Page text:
The changing tide
This week, Bank of America has said it will close its correspondent mortgage lending business by the end of the year which means they will no longer buy mortgages from other banks, effectively cutting half of their mortgage business, given that $180 billion worth of home loans came from the business in the last year alone.
Reuters reports that the move is directly because of the bank’s inability to find a buyer for the operation, after announcing in August that it would sell the business or wind it down. The unit funds loans made by smaller banks. After cutting 200 employees from the business in the last 90 days, the bank has said they plan on transferring the remaining 1,200 correspondent lending employees to other divisions with transfers beginning as early as October 17th.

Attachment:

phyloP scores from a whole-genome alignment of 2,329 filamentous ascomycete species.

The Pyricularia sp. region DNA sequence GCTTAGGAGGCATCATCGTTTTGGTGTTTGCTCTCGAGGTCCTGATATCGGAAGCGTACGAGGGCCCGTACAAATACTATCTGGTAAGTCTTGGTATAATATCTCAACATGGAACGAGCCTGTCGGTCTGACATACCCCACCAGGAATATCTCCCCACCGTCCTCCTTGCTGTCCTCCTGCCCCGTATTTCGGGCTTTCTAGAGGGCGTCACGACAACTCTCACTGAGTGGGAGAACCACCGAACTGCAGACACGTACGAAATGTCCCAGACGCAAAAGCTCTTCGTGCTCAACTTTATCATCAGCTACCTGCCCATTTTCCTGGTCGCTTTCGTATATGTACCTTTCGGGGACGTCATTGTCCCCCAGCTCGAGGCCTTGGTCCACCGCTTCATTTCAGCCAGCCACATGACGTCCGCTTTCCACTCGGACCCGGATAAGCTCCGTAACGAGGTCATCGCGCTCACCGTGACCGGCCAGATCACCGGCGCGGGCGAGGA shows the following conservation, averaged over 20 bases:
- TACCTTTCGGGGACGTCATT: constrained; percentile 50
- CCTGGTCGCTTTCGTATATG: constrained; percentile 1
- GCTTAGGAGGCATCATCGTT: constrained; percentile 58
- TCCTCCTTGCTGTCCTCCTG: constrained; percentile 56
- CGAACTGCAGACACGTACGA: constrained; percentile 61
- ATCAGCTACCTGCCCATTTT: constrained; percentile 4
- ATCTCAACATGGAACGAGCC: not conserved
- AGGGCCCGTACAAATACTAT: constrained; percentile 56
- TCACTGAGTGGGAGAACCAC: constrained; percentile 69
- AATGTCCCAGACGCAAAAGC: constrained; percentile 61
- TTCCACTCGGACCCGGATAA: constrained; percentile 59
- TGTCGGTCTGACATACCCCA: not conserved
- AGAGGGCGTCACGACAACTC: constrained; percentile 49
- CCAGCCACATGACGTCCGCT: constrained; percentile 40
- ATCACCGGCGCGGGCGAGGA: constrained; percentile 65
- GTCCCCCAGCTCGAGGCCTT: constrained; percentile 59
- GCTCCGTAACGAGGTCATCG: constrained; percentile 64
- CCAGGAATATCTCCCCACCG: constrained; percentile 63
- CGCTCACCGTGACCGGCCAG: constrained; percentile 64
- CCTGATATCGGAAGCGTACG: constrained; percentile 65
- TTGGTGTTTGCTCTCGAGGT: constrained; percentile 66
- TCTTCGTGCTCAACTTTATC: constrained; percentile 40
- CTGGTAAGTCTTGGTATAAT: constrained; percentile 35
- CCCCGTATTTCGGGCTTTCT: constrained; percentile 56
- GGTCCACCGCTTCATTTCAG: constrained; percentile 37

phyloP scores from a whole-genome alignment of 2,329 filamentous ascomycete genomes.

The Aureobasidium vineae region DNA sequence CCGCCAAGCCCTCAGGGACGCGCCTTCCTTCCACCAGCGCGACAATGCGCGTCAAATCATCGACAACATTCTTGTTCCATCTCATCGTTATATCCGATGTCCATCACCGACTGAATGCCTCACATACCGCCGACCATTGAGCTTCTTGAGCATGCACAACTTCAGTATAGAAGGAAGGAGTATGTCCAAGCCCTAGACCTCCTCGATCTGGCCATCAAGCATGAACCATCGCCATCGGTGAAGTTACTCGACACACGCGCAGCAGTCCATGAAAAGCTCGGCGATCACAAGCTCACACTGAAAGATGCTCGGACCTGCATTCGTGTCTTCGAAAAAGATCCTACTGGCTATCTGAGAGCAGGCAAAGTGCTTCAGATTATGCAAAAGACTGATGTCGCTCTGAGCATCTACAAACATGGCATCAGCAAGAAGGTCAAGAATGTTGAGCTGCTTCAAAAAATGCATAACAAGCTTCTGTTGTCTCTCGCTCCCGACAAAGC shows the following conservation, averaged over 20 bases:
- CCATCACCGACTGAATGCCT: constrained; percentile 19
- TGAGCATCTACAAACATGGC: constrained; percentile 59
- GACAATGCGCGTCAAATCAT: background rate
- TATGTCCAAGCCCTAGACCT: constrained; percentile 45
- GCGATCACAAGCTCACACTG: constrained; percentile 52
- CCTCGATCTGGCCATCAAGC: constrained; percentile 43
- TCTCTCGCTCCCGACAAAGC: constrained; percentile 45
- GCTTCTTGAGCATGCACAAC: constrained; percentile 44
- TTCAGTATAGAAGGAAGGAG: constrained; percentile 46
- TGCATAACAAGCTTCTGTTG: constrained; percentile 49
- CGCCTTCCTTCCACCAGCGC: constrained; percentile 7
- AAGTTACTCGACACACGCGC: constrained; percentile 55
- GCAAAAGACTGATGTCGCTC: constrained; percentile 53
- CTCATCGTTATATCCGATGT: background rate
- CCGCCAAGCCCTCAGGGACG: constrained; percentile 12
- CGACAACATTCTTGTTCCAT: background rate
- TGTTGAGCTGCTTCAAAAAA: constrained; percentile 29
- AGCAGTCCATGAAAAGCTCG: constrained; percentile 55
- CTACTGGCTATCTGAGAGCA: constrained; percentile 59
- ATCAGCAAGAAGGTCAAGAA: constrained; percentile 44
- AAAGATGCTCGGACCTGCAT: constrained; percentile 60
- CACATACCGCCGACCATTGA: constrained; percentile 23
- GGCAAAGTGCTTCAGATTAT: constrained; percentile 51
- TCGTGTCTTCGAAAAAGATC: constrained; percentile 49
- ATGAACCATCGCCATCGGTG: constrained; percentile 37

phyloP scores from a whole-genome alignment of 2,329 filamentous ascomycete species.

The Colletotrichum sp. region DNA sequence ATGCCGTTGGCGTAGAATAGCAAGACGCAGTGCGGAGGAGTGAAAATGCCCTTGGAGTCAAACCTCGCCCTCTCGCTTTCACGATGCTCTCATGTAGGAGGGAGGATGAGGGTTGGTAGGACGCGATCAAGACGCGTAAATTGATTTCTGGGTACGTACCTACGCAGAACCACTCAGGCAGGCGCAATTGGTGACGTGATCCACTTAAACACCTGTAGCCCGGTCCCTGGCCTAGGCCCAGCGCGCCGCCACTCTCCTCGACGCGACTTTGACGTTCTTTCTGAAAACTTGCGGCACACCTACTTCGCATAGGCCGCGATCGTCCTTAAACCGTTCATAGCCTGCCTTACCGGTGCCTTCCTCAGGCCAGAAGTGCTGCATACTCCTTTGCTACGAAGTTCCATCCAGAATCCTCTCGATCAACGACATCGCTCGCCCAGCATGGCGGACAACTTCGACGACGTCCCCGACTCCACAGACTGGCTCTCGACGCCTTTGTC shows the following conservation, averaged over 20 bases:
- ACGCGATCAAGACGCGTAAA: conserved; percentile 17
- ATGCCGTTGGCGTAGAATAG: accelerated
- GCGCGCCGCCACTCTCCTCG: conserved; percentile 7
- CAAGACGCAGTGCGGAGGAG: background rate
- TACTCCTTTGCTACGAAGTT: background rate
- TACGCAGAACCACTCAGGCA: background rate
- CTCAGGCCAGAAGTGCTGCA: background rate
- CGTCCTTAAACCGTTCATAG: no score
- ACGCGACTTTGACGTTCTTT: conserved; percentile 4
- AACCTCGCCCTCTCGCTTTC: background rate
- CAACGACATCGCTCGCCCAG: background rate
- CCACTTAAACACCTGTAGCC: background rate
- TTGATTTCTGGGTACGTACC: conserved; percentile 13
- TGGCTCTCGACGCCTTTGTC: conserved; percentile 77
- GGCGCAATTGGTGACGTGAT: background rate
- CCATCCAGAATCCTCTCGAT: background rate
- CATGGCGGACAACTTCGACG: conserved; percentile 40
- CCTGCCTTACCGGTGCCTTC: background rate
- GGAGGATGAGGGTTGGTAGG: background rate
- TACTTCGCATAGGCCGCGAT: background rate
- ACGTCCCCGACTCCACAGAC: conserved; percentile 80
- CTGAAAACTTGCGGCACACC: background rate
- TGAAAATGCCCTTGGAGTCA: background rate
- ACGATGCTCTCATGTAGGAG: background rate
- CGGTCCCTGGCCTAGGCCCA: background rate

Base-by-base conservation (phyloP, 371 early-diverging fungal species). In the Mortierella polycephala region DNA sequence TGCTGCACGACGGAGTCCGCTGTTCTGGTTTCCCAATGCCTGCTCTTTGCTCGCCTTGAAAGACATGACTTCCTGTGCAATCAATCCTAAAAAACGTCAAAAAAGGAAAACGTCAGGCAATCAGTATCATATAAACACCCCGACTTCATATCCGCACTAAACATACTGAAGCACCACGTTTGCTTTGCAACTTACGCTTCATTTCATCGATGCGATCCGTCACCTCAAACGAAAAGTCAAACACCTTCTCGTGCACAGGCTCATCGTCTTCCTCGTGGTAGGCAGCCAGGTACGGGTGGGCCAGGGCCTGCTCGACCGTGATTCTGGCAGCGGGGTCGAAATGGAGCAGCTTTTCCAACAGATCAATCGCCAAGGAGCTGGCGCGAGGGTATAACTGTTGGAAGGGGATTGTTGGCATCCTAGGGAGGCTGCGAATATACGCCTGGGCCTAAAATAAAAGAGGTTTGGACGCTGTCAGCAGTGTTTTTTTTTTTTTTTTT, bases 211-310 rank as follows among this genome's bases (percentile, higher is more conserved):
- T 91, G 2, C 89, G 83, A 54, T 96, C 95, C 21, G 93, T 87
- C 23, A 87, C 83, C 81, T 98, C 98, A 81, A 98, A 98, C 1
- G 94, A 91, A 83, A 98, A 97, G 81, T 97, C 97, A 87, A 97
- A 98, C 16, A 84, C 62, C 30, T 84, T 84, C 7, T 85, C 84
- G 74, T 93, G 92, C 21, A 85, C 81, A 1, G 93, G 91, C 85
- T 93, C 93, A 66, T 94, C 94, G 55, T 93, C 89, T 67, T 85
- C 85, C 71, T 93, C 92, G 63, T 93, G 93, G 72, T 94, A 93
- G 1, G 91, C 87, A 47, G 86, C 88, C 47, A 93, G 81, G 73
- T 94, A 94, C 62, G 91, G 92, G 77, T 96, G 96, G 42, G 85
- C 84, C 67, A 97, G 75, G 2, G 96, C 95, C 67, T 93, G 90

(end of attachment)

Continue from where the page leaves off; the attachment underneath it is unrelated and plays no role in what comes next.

In order to meet new, tighter capital requirements, Bank of America CEO Brian Moynihan has been aggressive about reducing the bank’s risk by selling off or severing the riskier of their operations. After being in the role for barely a year, Moynihan continues to seek to raise funding to cover the mortgage losses they’ve incurred and as regulatory and legal concerns continue to mount. Bank of America made headlines recently for announcing they would need to drop 30,000 positions in coming years to cut expenses, most of which will be done through natural attrition.